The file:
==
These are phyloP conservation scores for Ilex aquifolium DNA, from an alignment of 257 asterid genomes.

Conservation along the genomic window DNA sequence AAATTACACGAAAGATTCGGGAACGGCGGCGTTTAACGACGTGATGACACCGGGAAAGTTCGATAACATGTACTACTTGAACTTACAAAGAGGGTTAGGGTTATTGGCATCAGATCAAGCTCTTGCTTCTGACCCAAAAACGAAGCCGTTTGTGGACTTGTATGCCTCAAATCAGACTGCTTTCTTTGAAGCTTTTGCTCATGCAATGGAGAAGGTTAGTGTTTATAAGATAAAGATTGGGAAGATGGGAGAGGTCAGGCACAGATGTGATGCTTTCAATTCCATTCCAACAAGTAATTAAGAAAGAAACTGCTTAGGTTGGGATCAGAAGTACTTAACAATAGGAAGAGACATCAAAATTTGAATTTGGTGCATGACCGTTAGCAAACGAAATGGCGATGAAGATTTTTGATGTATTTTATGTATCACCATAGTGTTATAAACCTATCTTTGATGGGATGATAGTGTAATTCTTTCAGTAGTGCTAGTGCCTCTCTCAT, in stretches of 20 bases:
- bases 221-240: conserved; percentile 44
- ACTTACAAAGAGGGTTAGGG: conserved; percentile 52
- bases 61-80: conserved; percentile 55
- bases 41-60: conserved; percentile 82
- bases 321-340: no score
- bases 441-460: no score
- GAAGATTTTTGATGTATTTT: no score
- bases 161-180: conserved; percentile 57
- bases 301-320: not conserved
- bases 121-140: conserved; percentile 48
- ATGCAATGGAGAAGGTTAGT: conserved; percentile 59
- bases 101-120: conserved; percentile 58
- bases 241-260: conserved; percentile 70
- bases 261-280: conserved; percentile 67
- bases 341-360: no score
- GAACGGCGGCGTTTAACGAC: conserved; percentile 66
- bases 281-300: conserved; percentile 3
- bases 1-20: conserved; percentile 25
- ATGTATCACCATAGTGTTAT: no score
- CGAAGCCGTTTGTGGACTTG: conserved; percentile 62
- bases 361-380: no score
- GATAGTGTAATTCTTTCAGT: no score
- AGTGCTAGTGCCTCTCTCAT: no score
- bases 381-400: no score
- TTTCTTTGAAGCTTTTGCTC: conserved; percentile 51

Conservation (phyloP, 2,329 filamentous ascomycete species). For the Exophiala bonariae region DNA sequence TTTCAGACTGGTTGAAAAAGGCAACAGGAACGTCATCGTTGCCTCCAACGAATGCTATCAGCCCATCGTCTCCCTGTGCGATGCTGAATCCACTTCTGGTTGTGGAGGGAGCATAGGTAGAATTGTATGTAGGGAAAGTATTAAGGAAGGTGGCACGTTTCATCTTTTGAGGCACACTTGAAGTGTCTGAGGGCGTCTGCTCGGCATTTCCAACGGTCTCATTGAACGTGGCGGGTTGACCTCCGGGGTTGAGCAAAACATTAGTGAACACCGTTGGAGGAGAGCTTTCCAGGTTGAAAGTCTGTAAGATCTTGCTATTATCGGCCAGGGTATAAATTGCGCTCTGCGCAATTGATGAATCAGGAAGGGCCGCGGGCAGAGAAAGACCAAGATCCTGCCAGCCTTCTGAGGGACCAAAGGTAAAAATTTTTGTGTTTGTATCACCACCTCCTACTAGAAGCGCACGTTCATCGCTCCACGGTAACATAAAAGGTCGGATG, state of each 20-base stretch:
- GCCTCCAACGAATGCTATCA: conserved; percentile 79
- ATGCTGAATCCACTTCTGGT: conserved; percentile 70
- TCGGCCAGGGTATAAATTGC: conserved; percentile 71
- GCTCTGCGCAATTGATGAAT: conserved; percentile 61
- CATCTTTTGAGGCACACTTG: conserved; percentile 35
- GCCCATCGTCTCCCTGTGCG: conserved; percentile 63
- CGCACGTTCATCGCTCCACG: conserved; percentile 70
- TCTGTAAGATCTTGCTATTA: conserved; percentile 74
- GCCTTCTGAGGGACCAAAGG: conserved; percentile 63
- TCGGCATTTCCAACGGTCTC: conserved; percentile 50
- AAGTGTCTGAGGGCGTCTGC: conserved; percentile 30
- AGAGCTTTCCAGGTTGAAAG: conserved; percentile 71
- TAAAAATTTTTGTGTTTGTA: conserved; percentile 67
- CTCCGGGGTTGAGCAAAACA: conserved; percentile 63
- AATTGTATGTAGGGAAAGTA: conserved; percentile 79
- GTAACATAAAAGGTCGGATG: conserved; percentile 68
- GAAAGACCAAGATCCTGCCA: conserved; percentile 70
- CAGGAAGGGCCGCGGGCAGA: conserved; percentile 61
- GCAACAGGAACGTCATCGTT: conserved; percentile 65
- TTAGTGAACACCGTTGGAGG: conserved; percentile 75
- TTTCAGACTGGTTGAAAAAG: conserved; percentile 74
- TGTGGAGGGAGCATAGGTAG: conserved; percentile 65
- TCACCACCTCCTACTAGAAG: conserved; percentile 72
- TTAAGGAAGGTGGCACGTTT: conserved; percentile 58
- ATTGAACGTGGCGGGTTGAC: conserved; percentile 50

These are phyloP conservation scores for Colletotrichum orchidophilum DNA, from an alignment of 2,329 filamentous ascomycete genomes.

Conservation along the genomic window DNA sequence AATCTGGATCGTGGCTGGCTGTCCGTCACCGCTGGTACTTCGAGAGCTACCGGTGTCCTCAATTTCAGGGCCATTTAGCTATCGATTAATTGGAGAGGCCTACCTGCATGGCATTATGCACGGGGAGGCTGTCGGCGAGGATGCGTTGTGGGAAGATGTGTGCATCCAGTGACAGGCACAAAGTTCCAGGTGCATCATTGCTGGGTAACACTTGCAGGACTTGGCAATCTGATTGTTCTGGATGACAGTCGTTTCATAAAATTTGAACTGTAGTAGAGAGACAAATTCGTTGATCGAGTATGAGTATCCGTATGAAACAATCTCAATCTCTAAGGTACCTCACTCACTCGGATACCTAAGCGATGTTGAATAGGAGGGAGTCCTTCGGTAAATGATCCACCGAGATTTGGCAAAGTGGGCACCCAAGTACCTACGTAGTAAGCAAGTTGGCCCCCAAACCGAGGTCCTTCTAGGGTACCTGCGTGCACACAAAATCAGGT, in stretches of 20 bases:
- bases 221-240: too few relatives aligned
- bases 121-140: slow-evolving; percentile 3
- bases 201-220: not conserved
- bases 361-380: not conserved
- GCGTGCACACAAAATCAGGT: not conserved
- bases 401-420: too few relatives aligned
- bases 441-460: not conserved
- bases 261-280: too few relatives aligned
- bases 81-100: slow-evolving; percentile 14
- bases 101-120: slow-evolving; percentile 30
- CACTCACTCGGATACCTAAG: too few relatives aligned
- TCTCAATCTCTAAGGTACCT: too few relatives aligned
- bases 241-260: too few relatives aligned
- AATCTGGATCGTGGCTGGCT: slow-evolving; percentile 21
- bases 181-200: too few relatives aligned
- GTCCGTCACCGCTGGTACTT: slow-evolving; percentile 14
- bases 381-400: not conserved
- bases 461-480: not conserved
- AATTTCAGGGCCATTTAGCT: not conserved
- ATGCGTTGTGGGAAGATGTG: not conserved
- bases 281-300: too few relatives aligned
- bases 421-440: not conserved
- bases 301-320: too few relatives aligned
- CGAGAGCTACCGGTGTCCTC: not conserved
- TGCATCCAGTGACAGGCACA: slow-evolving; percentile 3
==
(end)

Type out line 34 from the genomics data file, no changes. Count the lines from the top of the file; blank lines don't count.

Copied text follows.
- GCCCATCGTCTCCCTGTGCG: conserved; percentile 63